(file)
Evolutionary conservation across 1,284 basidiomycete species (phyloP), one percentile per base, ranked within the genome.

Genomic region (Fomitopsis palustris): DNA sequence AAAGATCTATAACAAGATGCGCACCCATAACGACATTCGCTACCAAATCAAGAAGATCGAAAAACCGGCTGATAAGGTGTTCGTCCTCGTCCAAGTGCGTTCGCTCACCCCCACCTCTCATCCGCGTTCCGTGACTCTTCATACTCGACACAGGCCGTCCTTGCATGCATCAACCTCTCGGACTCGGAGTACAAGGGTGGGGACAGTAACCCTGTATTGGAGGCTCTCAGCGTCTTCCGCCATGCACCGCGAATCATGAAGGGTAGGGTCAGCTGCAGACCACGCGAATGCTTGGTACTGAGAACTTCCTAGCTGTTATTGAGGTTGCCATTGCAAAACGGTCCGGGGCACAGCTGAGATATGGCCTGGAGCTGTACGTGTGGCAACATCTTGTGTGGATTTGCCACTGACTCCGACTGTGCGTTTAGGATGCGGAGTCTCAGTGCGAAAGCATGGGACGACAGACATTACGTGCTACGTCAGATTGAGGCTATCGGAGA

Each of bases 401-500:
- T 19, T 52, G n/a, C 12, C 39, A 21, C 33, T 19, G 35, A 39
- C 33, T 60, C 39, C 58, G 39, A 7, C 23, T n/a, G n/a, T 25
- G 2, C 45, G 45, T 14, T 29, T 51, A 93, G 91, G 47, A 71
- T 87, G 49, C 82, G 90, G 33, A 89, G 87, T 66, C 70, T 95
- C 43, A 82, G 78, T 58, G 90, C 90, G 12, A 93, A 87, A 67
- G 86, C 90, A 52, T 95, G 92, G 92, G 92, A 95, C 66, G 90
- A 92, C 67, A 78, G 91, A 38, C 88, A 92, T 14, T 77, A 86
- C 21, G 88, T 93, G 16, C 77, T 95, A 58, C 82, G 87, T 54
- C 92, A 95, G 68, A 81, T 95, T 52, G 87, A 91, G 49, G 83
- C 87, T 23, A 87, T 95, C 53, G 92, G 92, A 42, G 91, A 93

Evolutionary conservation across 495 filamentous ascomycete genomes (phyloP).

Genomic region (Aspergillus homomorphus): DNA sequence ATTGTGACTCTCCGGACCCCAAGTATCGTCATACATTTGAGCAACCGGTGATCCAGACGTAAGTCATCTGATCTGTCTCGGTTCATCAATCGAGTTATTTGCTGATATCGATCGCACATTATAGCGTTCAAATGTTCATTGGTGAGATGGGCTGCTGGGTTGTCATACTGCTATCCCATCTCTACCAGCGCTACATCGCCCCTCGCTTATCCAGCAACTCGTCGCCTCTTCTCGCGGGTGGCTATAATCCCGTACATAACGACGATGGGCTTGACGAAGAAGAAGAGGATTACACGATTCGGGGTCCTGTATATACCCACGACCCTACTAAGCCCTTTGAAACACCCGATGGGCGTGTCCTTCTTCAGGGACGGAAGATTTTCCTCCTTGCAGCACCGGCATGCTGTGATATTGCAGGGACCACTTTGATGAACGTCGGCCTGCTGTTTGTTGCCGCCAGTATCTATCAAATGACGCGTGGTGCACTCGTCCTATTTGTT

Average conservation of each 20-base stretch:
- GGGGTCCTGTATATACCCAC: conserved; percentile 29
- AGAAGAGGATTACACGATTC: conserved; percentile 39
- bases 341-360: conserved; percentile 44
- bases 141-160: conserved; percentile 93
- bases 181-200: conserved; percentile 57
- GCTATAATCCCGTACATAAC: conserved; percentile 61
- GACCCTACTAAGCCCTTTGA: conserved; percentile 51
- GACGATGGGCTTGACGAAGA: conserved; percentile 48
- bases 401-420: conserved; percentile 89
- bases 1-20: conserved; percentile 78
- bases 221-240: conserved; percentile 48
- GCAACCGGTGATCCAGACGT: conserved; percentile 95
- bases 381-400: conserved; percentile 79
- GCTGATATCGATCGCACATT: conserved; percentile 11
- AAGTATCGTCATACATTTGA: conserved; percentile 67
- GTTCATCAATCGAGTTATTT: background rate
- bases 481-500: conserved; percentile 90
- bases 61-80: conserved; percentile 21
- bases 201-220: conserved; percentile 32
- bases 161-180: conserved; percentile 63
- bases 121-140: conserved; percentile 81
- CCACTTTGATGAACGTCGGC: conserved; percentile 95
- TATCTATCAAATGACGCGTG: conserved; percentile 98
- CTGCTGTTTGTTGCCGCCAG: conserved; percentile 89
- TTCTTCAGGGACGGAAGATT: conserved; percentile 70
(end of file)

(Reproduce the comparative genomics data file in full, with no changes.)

Evolutionary conservation across 1,284 basidiomycete species (phyloP), one percentile per base, ranked within the genome.

Genomic region (Fomitopsis palustris): DNA sequence AAAGATCTATAACAAGATGCGCACCCATAACGACATTCGCTACCAAATCAAGAAGATCGAAAAACCGGCTGATAAGGTGTTCGTCCTCGTCCAAGTGCGTTCGCTCACCCCCACCTCTCATCCGCGTTCCGTGACTCTTCATACTCGACACAGGCCGTCCTTGCATGCATCAACCTCTCGGACTCGGAGTACAAGGGTGGGGACAGTAACCCTGTATTGGAGGCTCTCAGCGTCTTCCGCCATGCACCGCGAATCATGAAGGGTAGGGTCAGCTGCAGACCACGCGAATGCTTGGTACTGAGAACTTCCTAGCTGTTATTGAGGTTGCCATTGCAAAACGGTCCGGGGCACAGCTGAGATATGGCCTGGAGCTGTACGTGTGGCAACATCTTGTGTGGATTTGCCACTGACTCCGACTGTGCGTTTAGGATGCGGAGTCTCAGTGCGAAAGCATGGGACGACAGACATTACGTGCTACGTCAGATTGAGGCTATCGGAGA

Each of bases 401-500:
- T 19, T 52, G n/a, C 12, C 39, A 21, C 33, T 19, G 35, A 39
- C 33, T 60, C 39, C 58, G 39, A 7, C 23, T n/a, G n/a, T 25
- G 2, C 45, G 45, T 14, T 29, T 51, A 93, G 91, G 47, A 71
- T 87, G 49, C 82, G 90, G 33, A 89, G 87, T 66, C 70, T 95
- C 43, A 82, G 78, T 58, G 90, C 90, G 12, A 93, A 87, A 67
- G 86, C 90, A 52, T 95, G 92, G 92, G 92, A 95, C 66, G 90
- A 92, C 67, A 78, G 91, A 38, C 88, A 92, T 14, T 77, A 86
- C 21, G 88, T 93, G 16, C 77, T 95, A 58, C 82, G 87, T 54
- C 92, A 95, G 68, A 81, T 95, T 52, G 87, A 91, G 49, G 83
- C 87, T 23, A 87, T 95, C 53, G 92, G 92, A 42, G 91, A 93

Evolutionary conservation across 495 filamentous ascomycete genomes (phyloP).

Genomic region (Aspergillus homomorphus): DNA sequence ATTGTGACTCTCCGGACCCCAAGTATCGTCATACATTTGAGCAACCGGTGATCCAGACGTAAGTCATCTGATCTGTCTCGGTTCATCAATCGAGTTATTTGCTGATATCGATCGCACATTATAGCGTTCAAATGTTCATTGGTGAGATGGGCTGCTGGGTTGTCATACTGCTATCCCATCTCTACCAGCGCTACATCGCCCCTCGCTTATCCAGCAACTCGTCGCCTCTTCTCGCGGGTGGCTATAATCCCGTACATAACGACGATGGGCTTGACGAAGAAGAAGAGGATTACACGATTCGGGGTCCTGTATATACCCACGACCCTACTAAGCCCTTTGAAACACCCGATGGGCGTGTCCTTCTTCAGGGACGGAAGATTTTCCTCCTTGCAGCACCGGCATGCTGTGATATTGCAGGGACCACTTTGATGAACGTCGGCCTGCTGTTTGTTGCCGCCAGTATCTATCAAATGACGCGTGGTGCACTCGTCCTATTTGTT

Average conservation of each 20-base stretch:
- GGGGTCCTGTATATACCCAC: conserved; percentile 29
- AGAAGAGGATTACACGATTC: conserved; percentile 39
- bases 341-360: conserved; percentile 44
- bases 141-160: conserved; percentile 93
- bases 181-200: conserved; percentile 57
- GCTATAATCCCGTACATAAC: conserved; percentile 61
- GACCCTACTAAGCCCTTTGA: conserved; percentile 51
- GACGATGGGCTTGACGAAGA: conserved; percentile 48
- bases 401-420: conserved; percentile 89
- bases 1-20: conserved; percentile 78
- bases 221-240: conserved; percentile 48
- GCAACCGGTGATCCAGACGT: conserved; percentile 95
- bases 381-400: conserved; percentile 79
- GCTGATATCGATCGCACATT: conserved; percentile 11
- AAGTATCGTCATACATTTGA: conserved; percentile 67
- GTTCATCAATCGAGTTATTT: background rate
- bases 481-500: conserved; percentile 90
- bases 61-80: conserved; percentile 21
- bases 201-220: conserved; percentile 32
- bases 161-180: conserved; percentile 63
- bases 121-140: conserved; percentile 81
- CCACTTTGATGAACGTCGGC: conserved; percentile 95
- TATCTATCAAATGACGCGTG: conserved; percentile 98
- CTGCTGTTTGTTGCCGCCAG: conserved; percentile 89
- TTCTTCAGGGACGGAAGATT: conserved; percentile 70